Editor's note: This article was written by a Townsquare Media Northern New England contributor and may contain the individual's views, opinions or personal experiences.

In a world where deforestation, rising Carbon Dioxide emissions, and immense fossil fuel burning are threatening the world we live in, I bring amazing news to boaters in the state of Maine and all of New England.

On Earth Day (April 22, 2022), a prototype boat, Solar Sal 24, was launched and successfully piloted in Lake St. George in Liberty, Maine, according to a Bangor Daily News article. Built by Belmont Boatworks in Belmont, this marked a historic day in Waldo County as the first solar powered boat to be on a lake in the area.

This 24 foot boat is 100% powered by solar panels on its canopy. This means it causes zero water pollution, burns no oil, and does not use gasoline, according to SolarSal website.

Not only does it have obvious environmental benefits, but listen to how quiet the boat travels. This is the future.

“I’m pretty blown away by it,” said Dan Miller, the owner of Belmont Boatworks, to the Bangor Daily News. “It was really fantastic. She (the boat) did everything she was supposed to do, and did it perfectly.”

This is just the beginning for solar powered boats in Maine and all over New England.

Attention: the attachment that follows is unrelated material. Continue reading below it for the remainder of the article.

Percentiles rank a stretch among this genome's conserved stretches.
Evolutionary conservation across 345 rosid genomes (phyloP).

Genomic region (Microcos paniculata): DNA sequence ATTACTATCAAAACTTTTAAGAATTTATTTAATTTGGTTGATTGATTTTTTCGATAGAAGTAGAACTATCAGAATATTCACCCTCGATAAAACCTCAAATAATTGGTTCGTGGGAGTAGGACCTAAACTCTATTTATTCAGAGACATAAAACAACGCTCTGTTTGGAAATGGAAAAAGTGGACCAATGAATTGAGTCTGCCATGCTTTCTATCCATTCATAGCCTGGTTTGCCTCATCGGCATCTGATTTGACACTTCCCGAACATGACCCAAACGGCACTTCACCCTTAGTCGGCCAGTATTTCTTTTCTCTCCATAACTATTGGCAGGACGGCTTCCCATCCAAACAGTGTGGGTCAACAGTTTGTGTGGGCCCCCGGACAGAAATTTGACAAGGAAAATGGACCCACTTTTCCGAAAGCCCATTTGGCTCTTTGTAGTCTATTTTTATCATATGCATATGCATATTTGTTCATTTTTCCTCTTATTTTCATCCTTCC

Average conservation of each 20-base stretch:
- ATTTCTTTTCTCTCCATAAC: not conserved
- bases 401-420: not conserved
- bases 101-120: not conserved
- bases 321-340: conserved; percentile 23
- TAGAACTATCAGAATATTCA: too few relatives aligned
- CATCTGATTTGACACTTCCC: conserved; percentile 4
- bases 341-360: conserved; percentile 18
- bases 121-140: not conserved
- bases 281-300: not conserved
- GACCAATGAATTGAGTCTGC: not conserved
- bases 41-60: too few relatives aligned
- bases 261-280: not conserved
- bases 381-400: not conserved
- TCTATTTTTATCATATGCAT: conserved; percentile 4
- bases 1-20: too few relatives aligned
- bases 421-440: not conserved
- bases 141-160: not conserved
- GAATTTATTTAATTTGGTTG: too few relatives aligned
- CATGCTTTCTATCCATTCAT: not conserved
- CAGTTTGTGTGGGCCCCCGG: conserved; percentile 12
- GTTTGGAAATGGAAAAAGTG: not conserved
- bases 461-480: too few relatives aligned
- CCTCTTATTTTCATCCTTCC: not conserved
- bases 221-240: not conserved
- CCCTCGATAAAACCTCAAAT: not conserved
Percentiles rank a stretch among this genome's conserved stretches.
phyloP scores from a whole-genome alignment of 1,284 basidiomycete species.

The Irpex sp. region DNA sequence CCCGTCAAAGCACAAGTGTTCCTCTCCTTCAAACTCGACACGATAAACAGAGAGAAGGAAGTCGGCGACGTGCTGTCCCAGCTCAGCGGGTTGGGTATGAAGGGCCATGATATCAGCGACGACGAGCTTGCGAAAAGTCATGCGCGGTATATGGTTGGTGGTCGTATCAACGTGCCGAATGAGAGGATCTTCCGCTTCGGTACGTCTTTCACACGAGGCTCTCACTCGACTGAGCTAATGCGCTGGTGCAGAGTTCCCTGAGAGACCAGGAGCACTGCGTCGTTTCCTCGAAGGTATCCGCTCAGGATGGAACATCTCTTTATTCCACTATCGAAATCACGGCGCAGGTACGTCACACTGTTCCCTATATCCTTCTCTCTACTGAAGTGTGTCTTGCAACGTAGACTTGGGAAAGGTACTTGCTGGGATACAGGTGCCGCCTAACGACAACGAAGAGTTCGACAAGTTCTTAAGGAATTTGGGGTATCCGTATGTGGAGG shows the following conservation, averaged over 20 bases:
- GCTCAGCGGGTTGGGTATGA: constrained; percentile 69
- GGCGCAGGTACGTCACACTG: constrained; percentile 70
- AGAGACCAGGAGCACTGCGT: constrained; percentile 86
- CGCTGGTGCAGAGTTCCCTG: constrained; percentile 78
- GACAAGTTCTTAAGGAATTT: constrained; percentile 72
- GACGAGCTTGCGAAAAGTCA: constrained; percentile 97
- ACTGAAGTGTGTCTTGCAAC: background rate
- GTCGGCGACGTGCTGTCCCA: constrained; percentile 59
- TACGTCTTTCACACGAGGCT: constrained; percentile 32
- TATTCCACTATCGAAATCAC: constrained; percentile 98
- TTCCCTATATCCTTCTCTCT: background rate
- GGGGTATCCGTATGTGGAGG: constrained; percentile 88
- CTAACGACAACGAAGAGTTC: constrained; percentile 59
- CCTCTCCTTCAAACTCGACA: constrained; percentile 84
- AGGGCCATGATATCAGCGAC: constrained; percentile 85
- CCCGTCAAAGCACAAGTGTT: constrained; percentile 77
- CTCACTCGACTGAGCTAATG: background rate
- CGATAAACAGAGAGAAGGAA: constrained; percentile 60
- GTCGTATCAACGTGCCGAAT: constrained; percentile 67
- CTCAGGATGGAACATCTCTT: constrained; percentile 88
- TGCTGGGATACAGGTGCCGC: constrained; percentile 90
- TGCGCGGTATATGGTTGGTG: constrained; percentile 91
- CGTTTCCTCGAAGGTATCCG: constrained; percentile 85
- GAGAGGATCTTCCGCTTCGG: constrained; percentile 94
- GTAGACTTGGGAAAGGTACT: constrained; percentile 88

“The goal is to set up to build an infinite amount,” Miller said to Bangor Daily News. “If they sell, then we’ll carry the ball as far as it goes.”

One Solar Sal did go far - extremely far.

The picture above is the Wayward Sun, the first solar powered boat to complete the Inside Passage from Bellingham, WA to Glacier Bay Alaska, according to the SolarSal website.

That is a total of 1,400 miles, which is essentially the distance it would take to travel from the Port of Portland Maine to the Port of Miami, according to Ports.com. That long voyage strictly relied on solar panels - no oil, gas, or harmful toxins into our oceans.

“The Solar Sal is not just for environmentalist weirdos and science geeks like me. She’s not just a way to prove a point,” Miller wrote on his Facebook. “She’s really a great, efficient mover. She’s stable, comfortable, well-powered and pretty … This technology can help shape the way recreational and commercial boaters interact with our oceans and our planet. ”

The boat travels around 7 knots or 8 miles per hour.

“One of the things that I think solar technology is going to do is slow us down,” Miller said. “Our American need for speed is probably going to suffer a little bit. This boat is not going to be for speed boaters.”

Bottom line: we do need to slow down. We, as a global community, need to embrace these technologies that put us on a better path for our planet.

This is amazing technology that reached Maine. I look forward to seeing more completely solar powered boats in the future.

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